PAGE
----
The better your football team does, the more money you make which will allow you to buy better dogs. Don't spend too much time on the dog fighting though, or you'll lose focus and your play on the field will suffer.
In Dino-Mite!, you control Jebus and have him save all the baby T-Rex's who are being hunted to extinction by wayward Roman Centurions. In Schreecher, based on the E.T. 2600 game, you wander around pointlessly, trying to befriend characters at your high school who either ignore you or shoo you away. If you complete the game, you become the principal's admin assistant.
Handris is one of my favourites! Using the paddle controllers, it's like playing Tetris using hand gestures. Lou's Revenge is much like Yar's Revenge, except it stars Lou.
Star Trek VII is a reimaging of the franchise. Subtited, It's a Wonderful Spock!, your goal is to lead Spock through the events of his life in an effort to convince his spirit to return to his body and be regenerated on the Genesis plant. Finally, in SHARKAZOID you have to get the Shark character as drunk as possible without scaring off potential dates at a bar. It's a delicate balancing act ...
Saw the Simpsons movie last week. I smiled several times and I think I chuckled once or twice. It's a pleasant movie. Yes, it's ... lame.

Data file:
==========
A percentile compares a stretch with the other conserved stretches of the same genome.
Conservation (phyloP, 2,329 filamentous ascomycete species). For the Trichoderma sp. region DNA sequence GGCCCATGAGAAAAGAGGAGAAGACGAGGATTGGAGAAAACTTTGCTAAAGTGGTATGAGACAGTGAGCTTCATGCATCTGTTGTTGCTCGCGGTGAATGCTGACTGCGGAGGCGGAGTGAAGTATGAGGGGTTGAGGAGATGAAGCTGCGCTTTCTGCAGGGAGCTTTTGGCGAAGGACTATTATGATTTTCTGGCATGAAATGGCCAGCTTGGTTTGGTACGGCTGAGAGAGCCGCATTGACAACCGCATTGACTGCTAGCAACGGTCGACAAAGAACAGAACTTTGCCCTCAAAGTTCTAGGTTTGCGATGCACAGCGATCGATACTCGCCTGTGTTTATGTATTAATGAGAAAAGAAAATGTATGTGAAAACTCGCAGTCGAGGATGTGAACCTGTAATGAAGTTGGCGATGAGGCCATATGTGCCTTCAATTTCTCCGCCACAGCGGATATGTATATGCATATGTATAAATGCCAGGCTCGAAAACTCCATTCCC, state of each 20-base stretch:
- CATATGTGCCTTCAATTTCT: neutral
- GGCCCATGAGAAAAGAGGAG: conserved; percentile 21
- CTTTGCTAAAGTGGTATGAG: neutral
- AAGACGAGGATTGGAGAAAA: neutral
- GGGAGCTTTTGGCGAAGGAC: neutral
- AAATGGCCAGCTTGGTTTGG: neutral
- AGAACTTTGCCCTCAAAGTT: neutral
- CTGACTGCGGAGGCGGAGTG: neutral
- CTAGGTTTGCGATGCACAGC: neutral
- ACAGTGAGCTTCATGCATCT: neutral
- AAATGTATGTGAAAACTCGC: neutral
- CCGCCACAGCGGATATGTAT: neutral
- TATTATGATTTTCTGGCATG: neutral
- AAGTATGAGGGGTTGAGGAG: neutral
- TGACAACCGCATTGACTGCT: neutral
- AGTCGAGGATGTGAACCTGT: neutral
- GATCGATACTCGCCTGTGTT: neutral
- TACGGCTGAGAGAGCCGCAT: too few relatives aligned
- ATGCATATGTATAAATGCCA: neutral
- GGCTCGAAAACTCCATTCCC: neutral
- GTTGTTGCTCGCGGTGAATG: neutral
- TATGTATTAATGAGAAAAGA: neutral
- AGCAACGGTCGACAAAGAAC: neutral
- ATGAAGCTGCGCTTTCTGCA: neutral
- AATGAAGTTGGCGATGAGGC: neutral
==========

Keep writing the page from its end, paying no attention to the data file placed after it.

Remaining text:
If you watched the Simpsons before it jumped the shark during the horrible 97/98 season, you probably remember that the show once had an edge and a wacky bent, especially during the seasons when Conan O'Brien was involved. There's nothing edgy about The Simpsons Movie; it's as weak as a kitten and tame as Mountain Dew.
And there's nothing new in the movie, either. It's full of recycled jokes we've seen done -- better -- dozens of times. Homer adopts a pig. Not as funny as the time he adopted Hans Moleman. Homer and Marge's marriage is tested ... only this time it's just a sappy storyline, there's no country singer involved. Lisa has a crush on a boy. But they don't even bother to joke about it, unlike the time she had a crush on teen pop cupcake, Corey. Former bad-boy Bart spends the film pining for a real father figure and figures it's Flanders. Except ... wasn't there an episode when he actually went and lived with the Flanders? Wasn't it actually funny? And Maggie's "first words" are a cheap gag, especially since we supposedly heard her talk twenty-seven thousand seasons ago.
The first half of the movie is better than the second half. The first half is more like the tv show. During the second half, the jokes are jettisoned for sap, an earnest 'environmental' theme and a predictable Hollywood happy ending.
Some people might argue that The Simpsons defined a generation ... but that's crap. It was just a 90s show that worked best when it lampooned 80s excess. The worst parts of the film are when they try to lampoon 'post 9/11' America. If the show had stayed true to it's original spirit, they would have quit while they were ahead. In 1996.
SUCKTEST: If you want to gauge how tame The Simpsons Movie really is, trying watching the South Park movie first, the watch the Simpsons flick. The South Park movie was in theatres eight years ago.